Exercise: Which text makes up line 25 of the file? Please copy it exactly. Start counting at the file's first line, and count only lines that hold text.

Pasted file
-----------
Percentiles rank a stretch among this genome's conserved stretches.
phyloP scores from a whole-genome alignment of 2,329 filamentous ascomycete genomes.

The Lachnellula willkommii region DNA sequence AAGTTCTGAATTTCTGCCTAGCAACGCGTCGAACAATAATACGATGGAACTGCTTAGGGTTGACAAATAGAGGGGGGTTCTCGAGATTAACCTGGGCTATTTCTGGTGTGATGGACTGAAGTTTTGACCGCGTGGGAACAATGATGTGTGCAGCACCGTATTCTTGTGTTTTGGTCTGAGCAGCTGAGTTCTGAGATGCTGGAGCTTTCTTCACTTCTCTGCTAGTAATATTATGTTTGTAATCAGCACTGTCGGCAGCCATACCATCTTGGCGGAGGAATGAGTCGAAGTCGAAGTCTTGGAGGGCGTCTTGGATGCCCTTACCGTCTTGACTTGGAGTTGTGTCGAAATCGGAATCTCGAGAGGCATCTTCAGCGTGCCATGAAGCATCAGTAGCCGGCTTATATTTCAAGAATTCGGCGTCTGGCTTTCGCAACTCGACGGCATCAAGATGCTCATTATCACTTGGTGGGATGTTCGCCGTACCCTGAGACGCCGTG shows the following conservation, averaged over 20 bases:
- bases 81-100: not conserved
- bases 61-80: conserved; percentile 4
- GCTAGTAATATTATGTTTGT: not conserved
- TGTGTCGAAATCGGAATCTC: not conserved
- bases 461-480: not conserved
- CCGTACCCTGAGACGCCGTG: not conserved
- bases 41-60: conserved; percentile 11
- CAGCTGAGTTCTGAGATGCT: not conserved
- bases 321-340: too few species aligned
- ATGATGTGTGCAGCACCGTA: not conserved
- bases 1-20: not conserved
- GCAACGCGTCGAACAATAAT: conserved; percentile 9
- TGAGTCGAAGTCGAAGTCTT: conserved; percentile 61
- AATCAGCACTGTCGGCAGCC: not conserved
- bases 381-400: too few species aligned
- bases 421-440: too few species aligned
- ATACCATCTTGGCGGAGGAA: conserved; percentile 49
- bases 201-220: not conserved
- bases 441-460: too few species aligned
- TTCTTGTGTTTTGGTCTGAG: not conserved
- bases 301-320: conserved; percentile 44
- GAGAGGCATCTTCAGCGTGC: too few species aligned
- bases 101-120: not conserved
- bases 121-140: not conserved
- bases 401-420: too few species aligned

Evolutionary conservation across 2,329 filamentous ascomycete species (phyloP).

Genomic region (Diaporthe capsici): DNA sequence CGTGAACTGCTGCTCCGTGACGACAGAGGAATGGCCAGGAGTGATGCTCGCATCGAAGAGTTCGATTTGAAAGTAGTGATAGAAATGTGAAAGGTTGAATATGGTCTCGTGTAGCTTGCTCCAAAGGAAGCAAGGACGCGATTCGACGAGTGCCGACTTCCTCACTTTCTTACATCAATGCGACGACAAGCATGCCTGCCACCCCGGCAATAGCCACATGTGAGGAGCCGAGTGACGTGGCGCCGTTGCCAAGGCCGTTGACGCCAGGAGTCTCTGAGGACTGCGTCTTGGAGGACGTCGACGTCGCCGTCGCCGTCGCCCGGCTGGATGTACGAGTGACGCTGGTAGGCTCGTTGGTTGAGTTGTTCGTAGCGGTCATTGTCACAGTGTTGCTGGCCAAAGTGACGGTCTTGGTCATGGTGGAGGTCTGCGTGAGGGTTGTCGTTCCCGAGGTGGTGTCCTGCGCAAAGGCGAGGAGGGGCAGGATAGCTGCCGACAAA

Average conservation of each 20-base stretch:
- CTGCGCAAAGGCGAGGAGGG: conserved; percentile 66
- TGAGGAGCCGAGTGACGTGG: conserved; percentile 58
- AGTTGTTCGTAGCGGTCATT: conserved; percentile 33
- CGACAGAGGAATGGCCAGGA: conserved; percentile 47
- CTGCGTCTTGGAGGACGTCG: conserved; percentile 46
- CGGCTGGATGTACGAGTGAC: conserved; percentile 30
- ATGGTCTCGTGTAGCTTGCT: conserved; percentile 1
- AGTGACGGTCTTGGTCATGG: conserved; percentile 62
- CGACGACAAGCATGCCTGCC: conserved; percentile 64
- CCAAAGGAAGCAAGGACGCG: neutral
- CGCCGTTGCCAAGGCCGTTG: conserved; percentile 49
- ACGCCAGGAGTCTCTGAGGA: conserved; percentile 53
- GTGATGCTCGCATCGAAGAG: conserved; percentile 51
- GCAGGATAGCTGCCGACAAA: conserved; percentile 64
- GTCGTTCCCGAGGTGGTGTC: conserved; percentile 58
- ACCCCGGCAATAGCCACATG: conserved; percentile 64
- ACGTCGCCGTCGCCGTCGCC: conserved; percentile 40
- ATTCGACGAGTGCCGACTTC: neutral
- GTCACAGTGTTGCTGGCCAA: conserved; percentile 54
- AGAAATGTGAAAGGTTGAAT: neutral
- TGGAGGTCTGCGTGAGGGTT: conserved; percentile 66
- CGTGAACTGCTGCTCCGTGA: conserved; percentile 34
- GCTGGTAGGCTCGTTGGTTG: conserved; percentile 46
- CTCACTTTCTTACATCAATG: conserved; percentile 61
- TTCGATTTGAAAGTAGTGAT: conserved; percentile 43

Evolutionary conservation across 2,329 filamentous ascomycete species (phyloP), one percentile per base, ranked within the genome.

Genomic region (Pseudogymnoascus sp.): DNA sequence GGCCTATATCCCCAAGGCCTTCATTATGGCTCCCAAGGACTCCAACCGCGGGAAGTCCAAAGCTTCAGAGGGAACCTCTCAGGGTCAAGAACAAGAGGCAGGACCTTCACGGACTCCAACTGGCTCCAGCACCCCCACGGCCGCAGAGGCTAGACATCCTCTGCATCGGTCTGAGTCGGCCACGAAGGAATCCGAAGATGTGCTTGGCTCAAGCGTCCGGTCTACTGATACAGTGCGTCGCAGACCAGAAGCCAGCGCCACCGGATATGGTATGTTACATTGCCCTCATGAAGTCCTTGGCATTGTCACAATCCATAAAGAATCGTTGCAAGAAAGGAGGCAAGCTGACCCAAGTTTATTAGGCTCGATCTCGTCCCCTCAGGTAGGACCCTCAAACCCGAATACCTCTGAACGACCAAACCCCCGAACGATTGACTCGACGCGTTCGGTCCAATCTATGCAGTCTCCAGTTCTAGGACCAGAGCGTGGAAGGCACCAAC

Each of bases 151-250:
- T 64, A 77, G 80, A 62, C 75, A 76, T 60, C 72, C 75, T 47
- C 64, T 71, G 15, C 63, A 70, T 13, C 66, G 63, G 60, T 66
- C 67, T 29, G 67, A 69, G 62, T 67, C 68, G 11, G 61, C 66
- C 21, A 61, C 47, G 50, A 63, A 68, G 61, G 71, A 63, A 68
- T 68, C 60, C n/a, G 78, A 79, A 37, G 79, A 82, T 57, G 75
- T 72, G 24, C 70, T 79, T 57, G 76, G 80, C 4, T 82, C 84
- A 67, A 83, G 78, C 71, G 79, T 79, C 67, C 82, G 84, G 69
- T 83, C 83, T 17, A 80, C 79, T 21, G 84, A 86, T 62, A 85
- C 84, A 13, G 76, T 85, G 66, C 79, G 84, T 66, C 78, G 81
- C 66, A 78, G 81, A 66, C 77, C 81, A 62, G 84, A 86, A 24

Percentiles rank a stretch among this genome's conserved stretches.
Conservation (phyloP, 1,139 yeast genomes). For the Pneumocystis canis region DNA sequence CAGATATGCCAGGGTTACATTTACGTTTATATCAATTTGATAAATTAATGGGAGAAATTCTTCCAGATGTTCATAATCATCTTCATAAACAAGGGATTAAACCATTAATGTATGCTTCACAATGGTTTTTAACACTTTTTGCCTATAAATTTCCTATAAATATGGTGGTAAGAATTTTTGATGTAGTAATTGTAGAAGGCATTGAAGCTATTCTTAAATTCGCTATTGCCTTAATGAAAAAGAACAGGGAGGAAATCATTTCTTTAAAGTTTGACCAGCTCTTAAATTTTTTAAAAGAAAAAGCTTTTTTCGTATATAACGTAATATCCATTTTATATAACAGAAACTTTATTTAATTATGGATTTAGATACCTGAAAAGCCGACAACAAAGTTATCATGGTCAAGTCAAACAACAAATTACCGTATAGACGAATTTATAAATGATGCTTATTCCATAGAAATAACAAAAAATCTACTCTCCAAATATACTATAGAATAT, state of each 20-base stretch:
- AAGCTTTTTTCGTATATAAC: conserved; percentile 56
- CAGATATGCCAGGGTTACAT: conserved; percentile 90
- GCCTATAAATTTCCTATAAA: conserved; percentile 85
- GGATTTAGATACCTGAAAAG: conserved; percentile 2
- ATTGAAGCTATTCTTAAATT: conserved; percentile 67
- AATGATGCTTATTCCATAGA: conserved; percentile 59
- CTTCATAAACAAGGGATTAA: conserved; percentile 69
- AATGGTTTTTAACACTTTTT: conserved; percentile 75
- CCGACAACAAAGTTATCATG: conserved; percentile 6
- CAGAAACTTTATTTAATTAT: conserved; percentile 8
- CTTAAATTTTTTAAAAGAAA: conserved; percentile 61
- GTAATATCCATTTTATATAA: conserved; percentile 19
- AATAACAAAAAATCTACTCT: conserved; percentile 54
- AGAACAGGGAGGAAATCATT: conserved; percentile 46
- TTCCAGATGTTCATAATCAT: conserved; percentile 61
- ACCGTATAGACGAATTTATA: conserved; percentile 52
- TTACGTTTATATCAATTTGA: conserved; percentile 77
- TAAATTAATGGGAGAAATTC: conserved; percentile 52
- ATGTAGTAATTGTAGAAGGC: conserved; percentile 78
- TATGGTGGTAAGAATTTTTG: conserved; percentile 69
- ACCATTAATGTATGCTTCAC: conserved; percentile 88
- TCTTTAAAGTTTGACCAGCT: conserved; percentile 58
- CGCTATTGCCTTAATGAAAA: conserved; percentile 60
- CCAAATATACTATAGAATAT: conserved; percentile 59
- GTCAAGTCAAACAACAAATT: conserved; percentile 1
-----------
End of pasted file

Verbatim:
- GAGAGGCATCTTCAGCGTGC: too few species aligned